Of sharks and lawyers
Now here's some fun. The Telegraph reports that controversial artist Damien Hirst (he of the shark in formaldehyde) is threatening to instruct lawyers to take action against Simon Phillips, a self-proclaimed internet artist, who appears to have borrowed Hirst's name for the damien-hirst.co.uk website which, he claims, is a work of art. Hirst objects that Phillips was making money from the site, which visitors might take for an official site. If UK domain name regulators Nominet won't bring happiness, he's going to sue.
Damien-hirst.co.uk is not Phillips' only site: other celebrities incorporated into his websites include Tracey Emin and Ken Livingstone.
Left and right: a shark and a lawyer - can you spot the resemblance?
Many people, the IPKat says, rudely say that lawyers are sharks. But here's a man who's prepared to hire lawyers to protect the commercial value of his shark ... Merpel adds, lawyers would really be in trouble if they charged as much for their efforts as Damien Hirst does.
The August 2006 issue of the Oxford University Press monthly Journal of Intellectual Property Law & Practice, edited by IPKat co-bloggie Jeremy, is now out. Of particular interest are the following items:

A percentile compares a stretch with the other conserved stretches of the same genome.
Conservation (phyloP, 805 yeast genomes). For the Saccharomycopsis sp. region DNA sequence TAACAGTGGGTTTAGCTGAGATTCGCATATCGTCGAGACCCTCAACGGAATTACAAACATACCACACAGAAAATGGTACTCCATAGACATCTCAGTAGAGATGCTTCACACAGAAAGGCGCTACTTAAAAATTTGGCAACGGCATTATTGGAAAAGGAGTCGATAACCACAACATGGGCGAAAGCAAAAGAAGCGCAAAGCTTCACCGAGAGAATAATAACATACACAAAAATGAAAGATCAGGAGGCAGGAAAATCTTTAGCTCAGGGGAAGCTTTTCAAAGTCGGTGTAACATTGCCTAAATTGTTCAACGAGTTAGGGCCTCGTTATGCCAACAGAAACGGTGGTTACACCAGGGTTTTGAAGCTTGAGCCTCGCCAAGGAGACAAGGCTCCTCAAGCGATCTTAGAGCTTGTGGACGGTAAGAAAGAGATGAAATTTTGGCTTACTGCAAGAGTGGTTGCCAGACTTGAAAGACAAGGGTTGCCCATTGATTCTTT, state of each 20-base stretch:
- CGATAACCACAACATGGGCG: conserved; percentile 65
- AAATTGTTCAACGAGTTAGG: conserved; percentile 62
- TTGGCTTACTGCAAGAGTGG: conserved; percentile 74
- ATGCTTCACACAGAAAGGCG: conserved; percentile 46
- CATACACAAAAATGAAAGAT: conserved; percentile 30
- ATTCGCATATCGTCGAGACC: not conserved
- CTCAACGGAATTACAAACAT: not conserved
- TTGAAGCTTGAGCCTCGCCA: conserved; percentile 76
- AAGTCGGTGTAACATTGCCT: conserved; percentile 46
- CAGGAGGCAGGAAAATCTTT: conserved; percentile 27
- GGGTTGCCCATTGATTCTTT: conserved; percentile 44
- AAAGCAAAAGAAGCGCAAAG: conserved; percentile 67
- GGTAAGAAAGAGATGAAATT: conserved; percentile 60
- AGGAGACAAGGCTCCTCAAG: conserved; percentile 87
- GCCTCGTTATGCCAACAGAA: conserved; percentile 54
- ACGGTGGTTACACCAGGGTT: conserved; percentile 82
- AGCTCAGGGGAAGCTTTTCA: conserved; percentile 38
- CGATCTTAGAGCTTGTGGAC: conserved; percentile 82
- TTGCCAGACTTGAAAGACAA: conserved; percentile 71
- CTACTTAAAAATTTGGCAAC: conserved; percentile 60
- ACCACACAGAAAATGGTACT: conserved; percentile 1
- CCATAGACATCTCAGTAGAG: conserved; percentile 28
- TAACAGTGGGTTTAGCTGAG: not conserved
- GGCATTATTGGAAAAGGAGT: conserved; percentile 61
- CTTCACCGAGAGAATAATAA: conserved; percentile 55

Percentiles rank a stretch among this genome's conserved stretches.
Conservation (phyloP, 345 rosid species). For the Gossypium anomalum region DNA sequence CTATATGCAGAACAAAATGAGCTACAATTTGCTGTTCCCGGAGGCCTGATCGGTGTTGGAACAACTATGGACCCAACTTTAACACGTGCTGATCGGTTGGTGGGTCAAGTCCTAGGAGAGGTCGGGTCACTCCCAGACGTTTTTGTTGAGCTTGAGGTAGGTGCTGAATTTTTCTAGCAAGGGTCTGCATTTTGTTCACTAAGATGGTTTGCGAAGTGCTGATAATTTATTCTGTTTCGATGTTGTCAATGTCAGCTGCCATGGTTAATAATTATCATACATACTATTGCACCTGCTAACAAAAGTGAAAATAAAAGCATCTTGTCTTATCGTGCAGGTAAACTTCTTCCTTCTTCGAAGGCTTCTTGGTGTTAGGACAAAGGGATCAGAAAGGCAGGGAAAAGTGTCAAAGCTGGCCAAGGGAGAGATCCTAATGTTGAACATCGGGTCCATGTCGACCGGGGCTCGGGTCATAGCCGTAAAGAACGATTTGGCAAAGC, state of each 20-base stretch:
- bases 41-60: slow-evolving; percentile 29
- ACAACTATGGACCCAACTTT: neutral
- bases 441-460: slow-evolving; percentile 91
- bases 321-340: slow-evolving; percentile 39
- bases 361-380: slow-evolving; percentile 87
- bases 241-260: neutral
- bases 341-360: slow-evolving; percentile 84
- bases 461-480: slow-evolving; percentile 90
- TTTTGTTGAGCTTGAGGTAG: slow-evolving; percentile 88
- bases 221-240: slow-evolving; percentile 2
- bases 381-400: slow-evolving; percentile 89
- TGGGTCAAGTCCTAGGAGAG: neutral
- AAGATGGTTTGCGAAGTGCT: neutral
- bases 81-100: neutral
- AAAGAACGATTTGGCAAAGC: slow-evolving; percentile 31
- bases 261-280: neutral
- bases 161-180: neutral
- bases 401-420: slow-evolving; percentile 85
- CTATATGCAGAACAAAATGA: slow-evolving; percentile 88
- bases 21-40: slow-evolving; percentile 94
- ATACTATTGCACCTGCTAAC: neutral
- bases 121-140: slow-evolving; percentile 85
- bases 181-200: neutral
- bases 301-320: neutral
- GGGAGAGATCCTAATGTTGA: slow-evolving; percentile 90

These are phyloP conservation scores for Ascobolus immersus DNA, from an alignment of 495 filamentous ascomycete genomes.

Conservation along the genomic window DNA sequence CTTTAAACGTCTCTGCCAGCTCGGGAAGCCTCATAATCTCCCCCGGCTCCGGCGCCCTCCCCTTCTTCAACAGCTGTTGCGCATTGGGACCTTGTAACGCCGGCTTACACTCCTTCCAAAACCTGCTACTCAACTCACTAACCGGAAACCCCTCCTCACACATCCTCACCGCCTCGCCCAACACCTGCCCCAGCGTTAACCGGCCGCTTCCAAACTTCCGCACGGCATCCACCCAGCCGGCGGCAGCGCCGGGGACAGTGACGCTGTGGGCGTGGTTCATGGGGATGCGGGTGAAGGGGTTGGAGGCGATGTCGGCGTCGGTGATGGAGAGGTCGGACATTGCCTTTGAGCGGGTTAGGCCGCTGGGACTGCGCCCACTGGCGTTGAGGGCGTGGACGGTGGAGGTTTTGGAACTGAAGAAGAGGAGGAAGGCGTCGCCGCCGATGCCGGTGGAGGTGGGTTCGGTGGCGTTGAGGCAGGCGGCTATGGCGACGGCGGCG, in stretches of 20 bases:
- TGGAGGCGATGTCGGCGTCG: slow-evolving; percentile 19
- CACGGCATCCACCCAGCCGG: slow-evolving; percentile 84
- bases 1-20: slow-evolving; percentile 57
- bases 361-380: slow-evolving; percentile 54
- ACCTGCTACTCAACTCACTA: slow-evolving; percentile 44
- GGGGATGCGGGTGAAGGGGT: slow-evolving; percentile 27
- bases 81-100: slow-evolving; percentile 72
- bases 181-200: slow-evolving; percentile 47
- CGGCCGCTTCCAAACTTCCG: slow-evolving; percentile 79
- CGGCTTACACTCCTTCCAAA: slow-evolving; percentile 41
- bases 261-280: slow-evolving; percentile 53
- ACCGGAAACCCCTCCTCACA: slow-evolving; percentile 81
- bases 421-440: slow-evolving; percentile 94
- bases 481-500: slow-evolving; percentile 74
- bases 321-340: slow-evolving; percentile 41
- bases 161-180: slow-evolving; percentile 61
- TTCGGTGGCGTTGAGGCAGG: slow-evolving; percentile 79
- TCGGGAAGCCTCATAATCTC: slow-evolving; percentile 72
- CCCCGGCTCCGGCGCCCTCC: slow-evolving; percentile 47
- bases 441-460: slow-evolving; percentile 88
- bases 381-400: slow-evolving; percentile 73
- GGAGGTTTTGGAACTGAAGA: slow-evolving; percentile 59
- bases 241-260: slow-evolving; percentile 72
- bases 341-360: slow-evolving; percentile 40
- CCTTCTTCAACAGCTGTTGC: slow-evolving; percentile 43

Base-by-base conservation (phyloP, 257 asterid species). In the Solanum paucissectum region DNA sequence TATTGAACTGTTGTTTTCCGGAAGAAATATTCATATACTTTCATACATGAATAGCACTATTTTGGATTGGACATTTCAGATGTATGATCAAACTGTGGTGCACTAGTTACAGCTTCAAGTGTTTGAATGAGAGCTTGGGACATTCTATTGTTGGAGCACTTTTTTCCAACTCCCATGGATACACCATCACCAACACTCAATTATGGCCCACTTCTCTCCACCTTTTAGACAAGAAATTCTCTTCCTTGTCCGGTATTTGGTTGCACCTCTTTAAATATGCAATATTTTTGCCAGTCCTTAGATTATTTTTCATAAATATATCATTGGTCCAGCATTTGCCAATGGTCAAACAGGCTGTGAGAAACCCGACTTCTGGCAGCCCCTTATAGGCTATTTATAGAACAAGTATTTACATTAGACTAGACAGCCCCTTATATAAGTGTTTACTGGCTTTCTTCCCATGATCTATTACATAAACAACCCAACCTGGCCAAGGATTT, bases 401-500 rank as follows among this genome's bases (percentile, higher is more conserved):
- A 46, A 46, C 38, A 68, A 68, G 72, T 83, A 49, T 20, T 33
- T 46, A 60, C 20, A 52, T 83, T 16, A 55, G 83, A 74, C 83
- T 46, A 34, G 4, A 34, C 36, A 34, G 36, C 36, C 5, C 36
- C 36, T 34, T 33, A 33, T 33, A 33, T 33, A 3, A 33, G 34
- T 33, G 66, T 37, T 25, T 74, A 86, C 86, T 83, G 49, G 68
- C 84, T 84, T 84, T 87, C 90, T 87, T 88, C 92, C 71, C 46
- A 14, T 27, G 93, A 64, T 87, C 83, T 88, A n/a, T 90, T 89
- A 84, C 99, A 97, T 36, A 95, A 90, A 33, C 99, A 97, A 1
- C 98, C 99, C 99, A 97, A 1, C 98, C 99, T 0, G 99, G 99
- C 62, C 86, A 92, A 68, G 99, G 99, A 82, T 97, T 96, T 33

* Veteran lawyer/commentator, IP philosopher and expert on coffee-makingMario Franzosi (Franzosi, Dalnegro, Pensato, Setti) describes a very Italian solution to design-related disputes - one which functions pretty well in practice even though perhaps it should not do so in theory;Full contents here
* Tim Pinto (Taylor Wessing) bursts the bubbles surrounding the O2/3 trade mark comparative advertising dispute (a special treat for subscribers is that they can watch the TV advert in full on the electronic version of this case note);
* Prerak Hora and Vivek Kathpalia (Nishith Desai Associates) explain the background to an ongoing dispute in India over the legality of sending cricket scores by SMS;
* New editorial board member Christopher Stothers (Milbank) comments on the point of intersection of parallel trade and free trade agreements.
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